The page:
splendid cbanco for recovery.
Sunday, October 1st, wfll mark
the re-dedicatory services of the
Fourth Baptist Church, Dr. Evans
Payne, pastor. Dr. Win, H. Stokes
wl(ll preach at tlio morning services
and Dr. W.. L. Ransome, of South
Richmond speaks at nfght. The ediflco
presents a beautiful appearance.
Items in Brief from "Old Manchester"
The llev. Baxter F. McLendon. the
cvangolist and his choir of f>00 trainee
voices lire doing great work on the'
Southside. On last Tuesday night
nhont 10.000 people were In attendance.
There were fnl.'y 500 colored
people under the tent to hear him uive
n vivid dovciipt on of his life. Before
he commenced his narratives he caller
I upon liis colored hearers to sing,
"Swing Low Sweet Chariot." It was
led by Mr. Jas. 11. Cunningham, and
I "Steal Away" was led by Miss Ilobona
J Munford. They were rapluously applauded
by the great gathering or
white people. At the conclusion of
these hymns, the Uev. Mr. "Cyclone
Mac" began ono of tire mofct remarkable
stories of his life over heard by
an audience in South Richmond.
Tlio evangelist is planning a meeting
for Monday night, for the colored
people and he Is dosirous to got In
touch with mil of tlio pastors. Tlie
singing will bo done by members o!
the colored churches and a great at
tondanco Is oxpeetod.
?Mrs. H. E. Harris has returneu
homo after a pleasant trip to l1 l'tsmouth
and Norfolk, visiting relatives
and friends.
?Mr. Albert Clarke of Washington,
D. C. ia spending his vacation on the
K-outhside, the guest of his many relatives
and friends.
?Mrs. Roberta Langhorne, of 121 E.
20th street who has been confided to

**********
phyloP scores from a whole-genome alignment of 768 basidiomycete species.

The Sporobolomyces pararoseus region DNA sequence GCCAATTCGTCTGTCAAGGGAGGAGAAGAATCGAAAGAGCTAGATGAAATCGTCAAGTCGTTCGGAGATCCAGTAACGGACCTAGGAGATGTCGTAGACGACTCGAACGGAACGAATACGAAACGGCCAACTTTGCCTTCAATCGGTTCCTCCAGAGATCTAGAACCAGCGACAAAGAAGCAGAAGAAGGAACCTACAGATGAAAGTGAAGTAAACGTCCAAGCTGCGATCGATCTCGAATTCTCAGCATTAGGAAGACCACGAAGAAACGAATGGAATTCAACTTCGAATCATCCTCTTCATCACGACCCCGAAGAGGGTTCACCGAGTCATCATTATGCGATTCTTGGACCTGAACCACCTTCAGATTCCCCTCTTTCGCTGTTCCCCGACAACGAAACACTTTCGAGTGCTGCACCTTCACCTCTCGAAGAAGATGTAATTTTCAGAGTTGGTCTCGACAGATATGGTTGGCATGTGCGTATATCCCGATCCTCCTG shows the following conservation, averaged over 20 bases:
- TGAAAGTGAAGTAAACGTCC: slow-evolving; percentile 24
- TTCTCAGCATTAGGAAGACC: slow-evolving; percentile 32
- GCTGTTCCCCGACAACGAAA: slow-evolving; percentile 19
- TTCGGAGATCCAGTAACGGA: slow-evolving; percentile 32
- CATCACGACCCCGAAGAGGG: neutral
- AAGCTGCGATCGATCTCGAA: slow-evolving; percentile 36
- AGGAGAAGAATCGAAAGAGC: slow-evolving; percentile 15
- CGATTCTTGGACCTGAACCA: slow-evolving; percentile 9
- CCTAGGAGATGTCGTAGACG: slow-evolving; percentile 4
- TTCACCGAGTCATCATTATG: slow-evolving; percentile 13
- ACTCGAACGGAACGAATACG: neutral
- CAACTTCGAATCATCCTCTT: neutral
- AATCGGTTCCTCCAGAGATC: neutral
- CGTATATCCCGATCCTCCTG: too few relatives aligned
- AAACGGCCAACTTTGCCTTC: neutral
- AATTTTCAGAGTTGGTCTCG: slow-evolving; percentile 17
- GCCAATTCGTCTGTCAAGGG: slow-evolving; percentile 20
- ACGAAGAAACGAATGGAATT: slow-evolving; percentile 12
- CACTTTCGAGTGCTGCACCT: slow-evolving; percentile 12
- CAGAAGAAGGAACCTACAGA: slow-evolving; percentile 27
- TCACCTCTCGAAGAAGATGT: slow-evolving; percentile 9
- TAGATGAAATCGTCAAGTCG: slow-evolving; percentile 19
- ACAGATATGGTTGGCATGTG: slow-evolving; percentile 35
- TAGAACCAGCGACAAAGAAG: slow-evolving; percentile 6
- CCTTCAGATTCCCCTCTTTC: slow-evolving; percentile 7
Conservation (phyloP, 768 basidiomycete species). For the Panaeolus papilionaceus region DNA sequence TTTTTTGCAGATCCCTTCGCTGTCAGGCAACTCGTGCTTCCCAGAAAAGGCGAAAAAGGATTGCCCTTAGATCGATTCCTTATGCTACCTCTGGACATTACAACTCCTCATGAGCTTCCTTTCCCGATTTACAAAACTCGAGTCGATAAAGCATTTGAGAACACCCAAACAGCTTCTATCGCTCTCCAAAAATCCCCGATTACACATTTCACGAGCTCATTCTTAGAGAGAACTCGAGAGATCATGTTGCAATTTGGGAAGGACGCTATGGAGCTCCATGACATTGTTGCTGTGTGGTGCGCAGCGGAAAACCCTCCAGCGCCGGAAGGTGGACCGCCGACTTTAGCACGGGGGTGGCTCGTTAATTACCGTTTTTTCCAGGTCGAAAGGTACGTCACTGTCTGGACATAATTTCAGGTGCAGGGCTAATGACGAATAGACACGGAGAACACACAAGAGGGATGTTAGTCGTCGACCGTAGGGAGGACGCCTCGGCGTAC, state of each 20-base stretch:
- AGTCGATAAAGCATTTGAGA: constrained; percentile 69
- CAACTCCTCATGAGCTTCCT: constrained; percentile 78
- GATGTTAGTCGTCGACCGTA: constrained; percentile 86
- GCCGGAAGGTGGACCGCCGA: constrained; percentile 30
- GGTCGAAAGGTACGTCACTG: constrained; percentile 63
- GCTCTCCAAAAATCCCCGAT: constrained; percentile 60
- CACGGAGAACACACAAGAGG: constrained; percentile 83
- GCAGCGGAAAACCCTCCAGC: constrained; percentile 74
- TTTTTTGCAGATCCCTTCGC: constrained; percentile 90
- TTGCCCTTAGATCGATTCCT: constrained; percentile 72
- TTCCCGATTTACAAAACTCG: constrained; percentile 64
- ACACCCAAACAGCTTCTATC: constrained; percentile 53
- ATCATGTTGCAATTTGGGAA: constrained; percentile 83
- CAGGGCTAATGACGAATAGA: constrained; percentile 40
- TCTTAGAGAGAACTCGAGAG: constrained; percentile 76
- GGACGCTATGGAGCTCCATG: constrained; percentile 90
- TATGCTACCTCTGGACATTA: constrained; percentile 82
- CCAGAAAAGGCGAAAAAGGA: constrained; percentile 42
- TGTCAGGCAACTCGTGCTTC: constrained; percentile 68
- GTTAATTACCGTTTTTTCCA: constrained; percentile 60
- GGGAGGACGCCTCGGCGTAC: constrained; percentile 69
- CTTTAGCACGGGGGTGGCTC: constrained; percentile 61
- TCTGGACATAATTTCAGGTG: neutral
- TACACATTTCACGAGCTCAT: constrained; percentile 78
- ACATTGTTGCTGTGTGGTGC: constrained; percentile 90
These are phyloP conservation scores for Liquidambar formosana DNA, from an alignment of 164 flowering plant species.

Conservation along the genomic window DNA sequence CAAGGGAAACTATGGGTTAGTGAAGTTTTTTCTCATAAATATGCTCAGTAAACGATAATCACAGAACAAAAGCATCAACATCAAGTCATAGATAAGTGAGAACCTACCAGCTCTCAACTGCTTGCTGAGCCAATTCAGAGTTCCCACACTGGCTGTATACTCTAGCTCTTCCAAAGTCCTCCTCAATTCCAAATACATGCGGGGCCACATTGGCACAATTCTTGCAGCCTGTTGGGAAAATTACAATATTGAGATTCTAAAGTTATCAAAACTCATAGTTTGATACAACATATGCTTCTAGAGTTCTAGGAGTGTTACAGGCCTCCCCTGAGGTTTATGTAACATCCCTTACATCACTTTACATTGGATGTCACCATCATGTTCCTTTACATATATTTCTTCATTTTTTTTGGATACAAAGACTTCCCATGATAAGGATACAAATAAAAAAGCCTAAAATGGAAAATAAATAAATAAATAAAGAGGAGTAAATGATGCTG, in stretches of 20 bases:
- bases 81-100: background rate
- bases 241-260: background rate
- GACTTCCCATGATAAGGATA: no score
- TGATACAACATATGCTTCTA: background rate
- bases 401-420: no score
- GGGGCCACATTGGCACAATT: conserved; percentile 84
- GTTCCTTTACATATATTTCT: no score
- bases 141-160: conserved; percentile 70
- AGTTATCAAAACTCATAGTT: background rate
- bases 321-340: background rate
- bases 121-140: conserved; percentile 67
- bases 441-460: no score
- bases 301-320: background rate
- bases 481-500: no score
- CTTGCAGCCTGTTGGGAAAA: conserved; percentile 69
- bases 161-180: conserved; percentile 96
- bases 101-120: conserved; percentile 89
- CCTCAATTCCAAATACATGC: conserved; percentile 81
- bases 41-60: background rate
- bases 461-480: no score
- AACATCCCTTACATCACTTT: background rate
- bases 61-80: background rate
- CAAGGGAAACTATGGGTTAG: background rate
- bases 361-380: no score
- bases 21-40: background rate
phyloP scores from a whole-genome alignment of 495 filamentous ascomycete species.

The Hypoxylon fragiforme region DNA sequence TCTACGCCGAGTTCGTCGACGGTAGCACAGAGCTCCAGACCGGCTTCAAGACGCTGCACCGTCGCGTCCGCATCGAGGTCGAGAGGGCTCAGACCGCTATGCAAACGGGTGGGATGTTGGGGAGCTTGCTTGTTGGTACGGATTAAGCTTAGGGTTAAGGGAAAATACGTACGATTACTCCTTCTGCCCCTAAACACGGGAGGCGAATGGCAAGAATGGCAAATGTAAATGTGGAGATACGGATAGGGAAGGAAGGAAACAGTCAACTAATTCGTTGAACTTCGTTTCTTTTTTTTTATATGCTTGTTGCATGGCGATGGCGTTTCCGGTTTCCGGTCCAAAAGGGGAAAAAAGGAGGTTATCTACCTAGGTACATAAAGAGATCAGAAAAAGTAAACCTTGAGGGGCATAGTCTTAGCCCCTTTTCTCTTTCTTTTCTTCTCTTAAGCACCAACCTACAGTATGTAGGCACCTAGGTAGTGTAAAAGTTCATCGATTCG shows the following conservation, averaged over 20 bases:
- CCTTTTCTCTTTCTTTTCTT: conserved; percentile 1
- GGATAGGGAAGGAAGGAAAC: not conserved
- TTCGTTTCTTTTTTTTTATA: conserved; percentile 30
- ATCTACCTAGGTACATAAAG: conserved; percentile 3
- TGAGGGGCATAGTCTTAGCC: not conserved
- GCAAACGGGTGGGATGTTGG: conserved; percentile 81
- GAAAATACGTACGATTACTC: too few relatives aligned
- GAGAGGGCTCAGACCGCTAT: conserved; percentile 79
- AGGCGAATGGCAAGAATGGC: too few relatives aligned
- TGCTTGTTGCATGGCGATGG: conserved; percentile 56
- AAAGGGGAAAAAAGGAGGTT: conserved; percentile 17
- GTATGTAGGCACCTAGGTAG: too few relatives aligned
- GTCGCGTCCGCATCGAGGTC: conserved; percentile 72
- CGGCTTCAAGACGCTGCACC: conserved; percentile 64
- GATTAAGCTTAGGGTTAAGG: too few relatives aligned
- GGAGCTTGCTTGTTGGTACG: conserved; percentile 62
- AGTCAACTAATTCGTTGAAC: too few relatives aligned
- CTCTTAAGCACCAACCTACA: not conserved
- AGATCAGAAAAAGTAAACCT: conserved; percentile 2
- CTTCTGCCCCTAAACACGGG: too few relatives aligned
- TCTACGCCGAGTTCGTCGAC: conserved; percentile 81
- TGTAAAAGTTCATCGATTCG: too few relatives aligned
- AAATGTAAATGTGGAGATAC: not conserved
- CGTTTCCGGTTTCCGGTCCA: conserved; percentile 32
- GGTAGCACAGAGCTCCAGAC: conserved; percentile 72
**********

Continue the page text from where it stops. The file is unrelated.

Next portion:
hoi* homo for sovorol days is slowly
?Mrs. Annio E. Blackwell left tlio
oily Saturday, 23rd for Kittrell, N. C.,
to attend the funeral of Mrs. D.
Avery, Secretary of the l.ott Carey
T\l*.~ T.ii ? 1
jmo, v luruncc uooaman will return
home tomorrow, (Sunday) after
a mout pleasant stay in Ml. Holiy, ?\
Y., Philadelphia, ami Baltimore.
'Mrs. Pearl Foster, ot' 112 E. I Stli
St. has been somewhat, indisposed
this week.
?Mrs. Raehael llall loft ihe cl(>
Thursday, 21st for Philadelphia, New
York and llartford, Conn. She will
r.pend many weeks in the northern
?Mr. Albert Wood of Youngstowi.
Ohio, is visiting the city the guest of
Mr. and Mrs. Lemuel Lnnghorne and
Mr. and Mrs. Geo. Braxton.
?Miss Grace Bowen of Clover, Va.,
spent several days hero visiting her
parents and relatives. She was the
guest of Mr. and Mrs. Napoleon Howell
in East ISth street.
I ?Mr. A. Rasmus Harris and Miss
l Ethel-Brown arrived in the riiv
Sunday morning. Mr. Harris has visited
many foreign cities since lie lett
here more than fourteen years ago. Ho
is looking the picture of health.
?Mr. Edward Urqjlvn left the clt>
Sunday for Pittsburgh, Pa., to spend
several days the guest of his siter.
?The Buffalo Foot-ball teanv of
Southside will meet the A. S. C's. of
Northside on the gridiron at llovev
Park, Va. Union University, Wednesday
October 4tli, at 3 P. M.
Mr. Edward Foster returned to
the c{,ty last Sunday from Philadelphia,
Pa. 0n account of tho illnoss
of his wife.
Williajm II. Smith,
After a protracted i'Uness enduring
for many years, William II-. Smith,
of 729 West Leigh Stroet, departed
this lifo Tuesday morning at 5:30
o'clock, in tho sixty-fourth year of
his age. Altho having sufforod intense
pain tliruont these weary years
ho bore his affliction wi,th Christian
fortitude. |
Ho was for fifty years associated,
wii,th various butchers located fn tho
Sixth Stroot Market and was hold in
high esteem by his employers and
follow workers. }
Ho /leaves to mourn thoir loss, a 1
d.ovoted wife, four daughtors, three
sons, two brothers of I-'OS Angeles,
California, nino grand-chlldron and
a host of friends. Funoral servicos
wore ho'/p fr-oni tho residence. Interment
in Evorgreen Cemetery.
i ,
? " "-'j. -zisvtm
(Prostoii Nows Sorvlco.)
/vmiiiio, scpi. zi.?a searfnmg